Waves just 10cm high lapped against Hokkaido, Japan's northernmost island, while the United States cancelled its warning for Japan, Russia, and a string of Pacific islands.
The Pacific Tsunami Warning Centre said: "For all areas the tsunami warning and tsunami watch are cancelled".
However, waves of 50cm were expected on the Pacific coast of Wakayama prefecture, central Japan, at around 4pm (07:00 GMT).
A Japanese meteorological agency official said: "We ask that those who are under tsunami warnings to take this seriously and use caution. We also ask that those under advisories to also be careful".
Japan last was hit by tsunami on November 15 after a 7.9-magnitude quake that happened in the same area as the latest quake, but the waves caused little damage.
The November quake triggered tsunami alerts stretching from Indonesia to California, with Japan keeping its warning for hours after the quake.
"We ask that those who are under tsunami warnings to take this seriously and use caution [and] we also ask that those under advisories to also be careful"
Japan meteorological agency official
In November, the biggest of the first series of waves was as high as 40cm, followed by larger waves up to 80cm high hitting small islands off central Japan.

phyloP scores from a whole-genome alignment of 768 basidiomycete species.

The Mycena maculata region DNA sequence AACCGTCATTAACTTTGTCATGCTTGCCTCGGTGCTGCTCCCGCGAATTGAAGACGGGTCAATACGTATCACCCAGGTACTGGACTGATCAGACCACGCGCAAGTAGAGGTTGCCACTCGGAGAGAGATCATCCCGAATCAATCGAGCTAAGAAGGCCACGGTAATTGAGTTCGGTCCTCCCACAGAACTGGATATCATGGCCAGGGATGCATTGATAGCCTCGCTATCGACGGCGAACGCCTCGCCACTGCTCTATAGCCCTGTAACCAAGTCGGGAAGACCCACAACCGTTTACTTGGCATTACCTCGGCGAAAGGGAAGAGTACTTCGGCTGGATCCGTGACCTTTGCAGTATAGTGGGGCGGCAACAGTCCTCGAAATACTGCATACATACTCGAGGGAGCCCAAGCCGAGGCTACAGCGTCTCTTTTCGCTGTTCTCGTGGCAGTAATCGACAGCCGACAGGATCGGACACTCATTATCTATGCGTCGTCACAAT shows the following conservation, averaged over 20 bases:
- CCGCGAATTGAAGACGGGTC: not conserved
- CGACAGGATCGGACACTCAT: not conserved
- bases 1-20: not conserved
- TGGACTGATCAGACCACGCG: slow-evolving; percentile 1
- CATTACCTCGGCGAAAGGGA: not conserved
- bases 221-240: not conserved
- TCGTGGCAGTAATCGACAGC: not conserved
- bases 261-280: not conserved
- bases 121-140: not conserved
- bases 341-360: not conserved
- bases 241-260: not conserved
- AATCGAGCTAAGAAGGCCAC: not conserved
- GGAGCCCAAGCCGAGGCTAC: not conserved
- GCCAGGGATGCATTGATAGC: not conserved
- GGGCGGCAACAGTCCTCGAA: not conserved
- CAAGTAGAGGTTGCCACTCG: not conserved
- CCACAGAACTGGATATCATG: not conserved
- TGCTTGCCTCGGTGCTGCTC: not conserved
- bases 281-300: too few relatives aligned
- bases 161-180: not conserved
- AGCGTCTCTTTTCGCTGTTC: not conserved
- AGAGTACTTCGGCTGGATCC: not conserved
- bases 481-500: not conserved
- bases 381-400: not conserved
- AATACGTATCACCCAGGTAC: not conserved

"The latest quake happened at an area that we frequently observe earthquakes," a meteorological agency official said.
"It is not clear whether the previous quake and the latest quake are related, but similar things can happen."
Coastal villages and municipalities under tsunami warnings issued evacuation warnings and advisories to thousands of households.
In Tokyo, the government set up a special communication office to collect information about the possible tsunami.
Japan Broadcasting Corporation (NHK), the national network, broadcast live footage from various ports in Hokkaido and other coastal areas, but few changes were seen.
The tidal level fell by 10cm at Hokkaido's Nemuro city at 2:38pm due to pre-tsunami backwash, followed by a 10-centimetre tsunami at 3:04pm, the agency said.
A slight dropping of the tide levels, also by 10cm, was also seen at nearby Kushiro and Tokachi areas in Hokkaido around 3pm in a sign of pre-tsunami backwash.
Japan is home to 20 percent of the world's major earthquakes, frequently jolting its cities.
Japan prides itself on having one of the world's most accurate systems for assessing earthquakes and predicting tsunamis.
It helped share information with other countries after the Indian Ocean tsunami of December 2004 that killed some 220,000 people, 168,000 of them in the Indonesian province of Aceh.